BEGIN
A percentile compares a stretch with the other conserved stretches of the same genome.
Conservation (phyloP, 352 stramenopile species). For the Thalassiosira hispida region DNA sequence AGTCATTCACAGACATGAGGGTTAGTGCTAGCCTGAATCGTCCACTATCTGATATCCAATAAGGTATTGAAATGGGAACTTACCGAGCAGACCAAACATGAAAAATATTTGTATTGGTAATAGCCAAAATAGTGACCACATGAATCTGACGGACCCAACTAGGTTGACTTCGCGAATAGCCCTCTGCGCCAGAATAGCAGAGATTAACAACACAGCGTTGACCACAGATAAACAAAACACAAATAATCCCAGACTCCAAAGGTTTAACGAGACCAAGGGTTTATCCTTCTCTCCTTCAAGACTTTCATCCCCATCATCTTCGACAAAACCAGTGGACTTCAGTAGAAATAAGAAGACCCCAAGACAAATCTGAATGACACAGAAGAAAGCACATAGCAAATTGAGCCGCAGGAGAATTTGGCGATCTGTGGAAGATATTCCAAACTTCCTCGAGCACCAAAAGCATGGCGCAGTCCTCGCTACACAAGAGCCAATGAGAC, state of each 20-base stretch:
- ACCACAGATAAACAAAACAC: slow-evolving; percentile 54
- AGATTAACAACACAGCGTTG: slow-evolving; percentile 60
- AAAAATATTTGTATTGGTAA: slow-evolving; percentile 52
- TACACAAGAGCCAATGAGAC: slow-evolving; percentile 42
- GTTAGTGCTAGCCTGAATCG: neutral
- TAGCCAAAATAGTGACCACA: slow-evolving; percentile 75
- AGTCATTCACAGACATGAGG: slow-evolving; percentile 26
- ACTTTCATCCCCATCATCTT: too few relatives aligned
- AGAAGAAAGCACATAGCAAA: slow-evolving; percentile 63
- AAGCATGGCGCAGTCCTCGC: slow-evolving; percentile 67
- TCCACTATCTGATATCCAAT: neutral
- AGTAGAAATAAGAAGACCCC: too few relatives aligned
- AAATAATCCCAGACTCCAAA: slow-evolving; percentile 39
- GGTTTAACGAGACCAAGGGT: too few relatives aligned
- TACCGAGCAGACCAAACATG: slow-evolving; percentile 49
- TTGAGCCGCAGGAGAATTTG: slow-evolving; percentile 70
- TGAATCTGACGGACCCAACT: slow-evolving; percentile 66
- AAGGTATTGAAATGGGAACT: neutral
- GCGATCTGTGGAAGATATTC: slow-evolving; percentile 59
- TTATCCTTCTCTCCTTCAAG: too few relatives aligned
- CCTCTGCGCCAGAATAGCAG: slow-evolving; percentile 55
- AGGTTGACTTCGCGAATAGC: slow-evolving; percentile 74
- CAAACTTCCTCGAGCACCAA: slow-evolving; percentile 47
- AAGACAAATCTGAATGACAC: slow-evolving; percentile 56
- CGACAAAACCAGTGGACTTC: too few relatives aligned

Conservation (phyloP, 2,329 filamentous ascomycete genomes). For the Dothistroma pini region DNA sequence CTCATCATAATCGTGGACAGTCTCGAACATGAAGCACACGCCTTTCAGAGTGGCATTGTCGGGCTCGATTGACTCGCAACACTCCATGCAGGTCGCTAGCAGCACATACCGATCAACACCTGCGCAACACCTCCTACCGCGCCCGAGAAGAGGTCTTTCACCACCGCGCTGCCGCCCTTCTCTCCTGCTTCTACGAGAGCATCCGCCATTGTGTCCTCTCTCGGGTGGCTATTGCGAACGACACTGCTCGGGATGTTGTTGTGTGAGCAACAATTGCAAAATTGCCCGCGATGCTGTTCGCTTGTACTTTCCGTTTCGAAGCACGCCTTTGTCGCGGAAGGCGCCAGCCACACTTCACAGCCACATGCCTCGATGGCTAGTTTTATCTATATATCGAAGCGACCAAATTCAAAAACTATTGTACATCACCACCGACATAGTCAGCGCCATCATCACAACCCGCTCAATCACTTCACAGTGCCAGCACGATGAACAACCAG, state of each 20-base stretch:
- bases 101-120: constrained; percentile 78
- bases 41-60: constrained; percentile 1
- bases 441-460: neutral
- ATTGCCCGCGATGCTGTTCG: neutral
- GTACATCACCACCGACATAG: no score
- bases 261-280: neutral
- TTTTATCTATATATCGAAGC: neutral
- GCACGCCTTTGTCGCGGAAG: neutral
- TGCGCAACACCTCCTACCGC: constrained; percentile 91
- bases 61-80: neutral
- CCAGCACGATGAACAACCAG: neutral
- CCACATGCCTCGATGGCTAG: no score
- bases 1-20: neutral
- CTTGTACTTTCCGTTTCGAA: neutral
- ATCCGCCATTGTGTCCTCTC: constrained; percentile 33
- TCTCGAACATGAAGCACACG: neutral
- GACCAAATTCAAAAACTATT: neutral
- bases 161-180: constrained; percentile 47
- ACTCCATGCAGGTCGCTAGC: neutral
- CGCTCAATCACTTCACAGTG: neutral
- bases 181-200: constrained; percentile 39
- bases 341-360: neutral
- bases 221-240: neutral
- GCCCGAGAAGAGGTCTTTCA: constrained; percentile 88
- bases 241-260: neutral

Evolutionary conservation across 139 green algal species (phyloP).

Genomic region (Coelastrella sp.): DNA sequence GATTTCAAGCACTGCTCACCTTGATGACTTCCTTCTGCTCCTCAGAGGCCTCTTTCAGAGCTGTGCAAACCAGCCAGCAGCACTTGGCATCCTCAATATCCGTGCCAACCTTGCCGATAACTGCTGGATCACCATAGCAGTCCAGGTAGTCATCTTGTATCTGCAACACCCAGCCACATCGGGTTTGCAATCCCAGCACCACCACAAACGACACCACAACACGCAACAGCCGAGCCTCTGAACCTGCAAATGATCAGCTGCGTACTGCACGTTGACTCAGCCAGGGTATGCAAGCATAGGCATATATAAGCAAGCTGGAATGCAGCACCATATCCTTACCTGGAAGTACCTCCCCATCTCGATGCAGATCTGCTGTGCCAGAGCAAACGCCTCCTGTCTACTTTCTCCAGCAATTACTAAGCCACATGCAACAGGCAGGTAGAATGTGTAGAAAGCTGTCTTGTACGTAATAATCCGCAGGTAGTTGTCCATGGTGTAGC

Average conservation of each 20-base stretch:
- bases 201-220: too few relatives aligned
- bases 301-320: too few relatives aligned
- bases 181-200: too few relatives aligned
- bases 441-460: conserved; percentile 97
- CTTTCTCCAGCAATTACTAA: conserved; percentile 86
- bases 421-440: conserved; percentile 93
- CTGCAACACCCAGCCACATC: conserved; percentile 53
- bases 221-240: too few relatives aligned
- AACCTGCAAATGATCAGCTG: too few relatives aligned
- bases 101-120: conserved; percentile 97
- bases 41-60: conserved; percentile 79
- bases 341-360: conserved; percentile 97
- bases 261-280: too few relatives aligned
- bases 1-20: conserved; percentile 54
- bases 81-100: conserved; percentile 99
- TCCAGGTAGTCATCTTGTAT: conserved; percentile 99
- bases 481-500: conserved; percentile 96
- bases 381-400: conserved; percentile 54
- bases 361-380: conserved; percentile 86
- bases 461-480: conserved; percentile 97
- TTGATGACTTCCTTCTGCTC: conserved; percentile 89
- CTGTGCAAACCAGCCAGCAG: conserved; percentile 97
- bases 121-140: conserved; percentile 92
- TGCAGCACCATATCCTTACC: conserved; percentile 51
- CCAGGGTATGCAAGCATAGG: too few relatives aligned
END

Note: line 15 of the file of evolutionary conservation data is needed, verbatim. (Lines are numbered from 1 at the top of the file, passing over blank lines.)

- AAATAATCCCAGACTCCAAA: slow-evolving; percentile 39